The young girl stands pressed against the window watching the events down the block. The waist-to-ceiling, bumped-out, bay window, one floor up, is the perfect view. And there she stands — ironed white shirt, black hair pulled back at the neck, hands pressed flat against the window — too old for all the excitement, too young not to be excited.
And, of course, down the block is excitement. Kids are yelling and dressed in silly costumes. Parents are hunched against the cold and trying to carve out a piece of the curb for their family to stand. Music blares. Pictures are taken. Feathered caps adjusted. It’s a bedlam of anticipation.
Sinterklaas is coming.
Yup, Sinterklaas just landed in the harbor on the boat from Spain. No North Pole here. And Sinterklaas comes with his black-faced helpers, Zwarte Piet (Black Pete). And it is the Zwarte Piet that are beloved, as they dance and sing and take care of the slightly befuddled Sinterklaas. Every child wants to be a Zwarte Piet.
Yes, it is holiday time in Holland.
In the next couple of weeks, Sinterklaas will travel all over the Netherlands on his white horse and with his large book where it is written who has been good and who has been bad. Parades, festivities, holiday markets will be held every weekend. Then, on December 5th, the night before Saint Nicholas Day, small gifts will be set out for the good children — with an accompanying poem, believe it or not. All courtesy of the Zwarte Piet, of course, who deliver these goodies by way of the chimney.
Ah, at last, Sinterklaas is coming down the street.
Bands are playing. People are yelling. Horses are high-stepping. And children and adults, with hats and feathers and outlandish costumes, are dancing and singing and throwing small, round, gingerbread cookies to the crowd. A crowd predominantly made up of parents and costumed kids with small burlap sacks outstretched for treats. A joy-filled scene of holiday good cheer as Sinterklaas rides off down the street followed by men looking like Revolutionary War heroes. What a parade.
And the young girl standing in the window with her forlorn gaze? Just watching.
I turn from the curb on which I was standing and suddenly a Zwarte Piet jumps in front of me. I recognize the friendly face of the woman who works at the vegetable shop. Suddenly, other Zwarte Piet appear next to her. They are a mischievous group, laughing and giving me an orange. And then off they go to continue their march in the parade.
A frolicking, grand time.
More than several years ago, concerns arose as to the Zwarte Piet. The large painted red lips, the curly-haired wigs, the black faces — all were a reminder to some of the days of slavery and racism. A few Dutch children of color spoke of the difficulty they had during this holiday. And slowly the movement against Zwarte Piet grew. Rainbow Piet was introduced. Soot-covered Piet, fresh from going down the chimneys, started to appear. Black Sinterklaas and white Piet began to interchange.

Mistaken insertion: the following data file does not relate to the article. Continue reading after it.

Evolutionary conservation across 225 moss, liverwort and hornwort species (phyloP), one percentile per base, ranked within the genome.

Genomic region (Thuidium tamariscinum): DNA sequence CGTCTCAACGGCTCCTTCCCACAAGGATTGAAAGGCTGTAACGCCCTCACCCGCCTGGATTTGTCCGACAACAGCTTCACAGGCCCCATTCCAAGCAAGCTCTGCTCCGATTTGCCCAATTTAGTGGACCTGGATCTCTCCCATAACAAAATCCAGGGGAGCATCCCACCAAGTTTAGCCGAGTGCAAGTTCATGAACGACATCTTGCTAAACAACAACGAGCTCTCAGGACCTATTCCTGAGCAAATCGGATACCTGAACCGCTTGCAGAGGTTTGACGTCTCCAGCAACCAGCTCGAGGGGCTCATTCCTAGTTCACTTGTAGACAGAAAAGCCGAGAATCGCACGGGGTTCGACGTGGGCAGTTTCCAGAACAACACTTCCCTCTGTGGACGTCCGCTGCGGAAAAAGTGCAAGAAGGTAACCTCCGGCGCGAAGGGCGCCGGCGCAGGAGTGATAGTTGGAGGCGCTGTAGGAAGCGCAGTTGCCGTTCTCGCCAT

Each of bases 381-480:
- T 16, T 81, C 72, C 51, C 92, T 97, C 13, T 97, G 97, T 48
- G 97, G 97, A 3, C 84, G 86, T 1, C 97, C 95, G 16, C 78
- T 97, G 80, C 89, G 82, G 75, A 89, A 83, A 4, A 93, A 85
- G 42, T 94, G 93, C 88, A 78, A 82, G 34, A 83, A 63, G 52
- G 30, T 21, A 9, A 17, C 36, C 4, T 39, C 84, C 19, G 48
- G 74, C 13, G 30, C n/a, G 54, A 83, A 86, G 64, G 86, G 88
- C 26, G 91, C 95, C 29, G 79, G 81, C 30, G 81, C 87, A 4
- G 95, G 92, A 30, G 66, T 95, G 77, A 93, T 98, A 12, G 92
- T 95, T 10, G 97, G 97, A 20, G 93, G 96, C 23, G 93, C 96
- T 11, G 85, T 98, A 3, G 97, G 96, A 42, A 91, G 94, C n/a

But there is a strong push-back. Geert Wilders, the Donald Trump of the Netherlands, has proposed a national law that Zwarte Piet must remain totally black for Sinterklaas festivities. He claims the law will protect the Dutch culture. New wine into old bottles, I’m afraid. Sadly for traditionalists, the present time does not so easily pour into a gilded past.
Many of my Dutch friends, while definitely not supporting Wilders (or Trump), see Zwarte Piet as part of their tradition and without racial overtones. The brouhaha, they claim, is one more example where the notoriously tolerant Dutch open the doors of their culture only to be told they have to change their culture. This is the problem of a tolerant people accepting those who are intolerant, they claim. Do whatever you want — smoke marijuana, go to the Red Light District, be who you choose to be — but don’t tread on me.
Ah, but I know the writing is on the wall. The more the caricatures are identified as racist, the more the tolerant Dutch will be unable to embrace those childhood images without feeling intolerant. And that will be unacceptable in this land that prides itself on tolerance. As one Dutch friend stated: “At first I thought Zwarte Piet was just part of our tradition, but now I think, if it is hurting someone we should change.” Yup, Rainbow Piet is here to stay.
Just like America, really. The illegal immigrant working in our factories is already as American as we are. Our women doctors and women police officers and women plumbers will at some point implode misogyny. The hidden and not-so-hidden racism that plagues our culture at every level cannot survive the melting pot of our very foundation. Sorry. No matter how much we want to still use the old wine bottles, it’s too late, folks, the bottles are going to burst just like they did with same-sex marriage. You can’t put new wine into old bottles no matter who is elected president.
So the parade continues.
And the young girl in the window?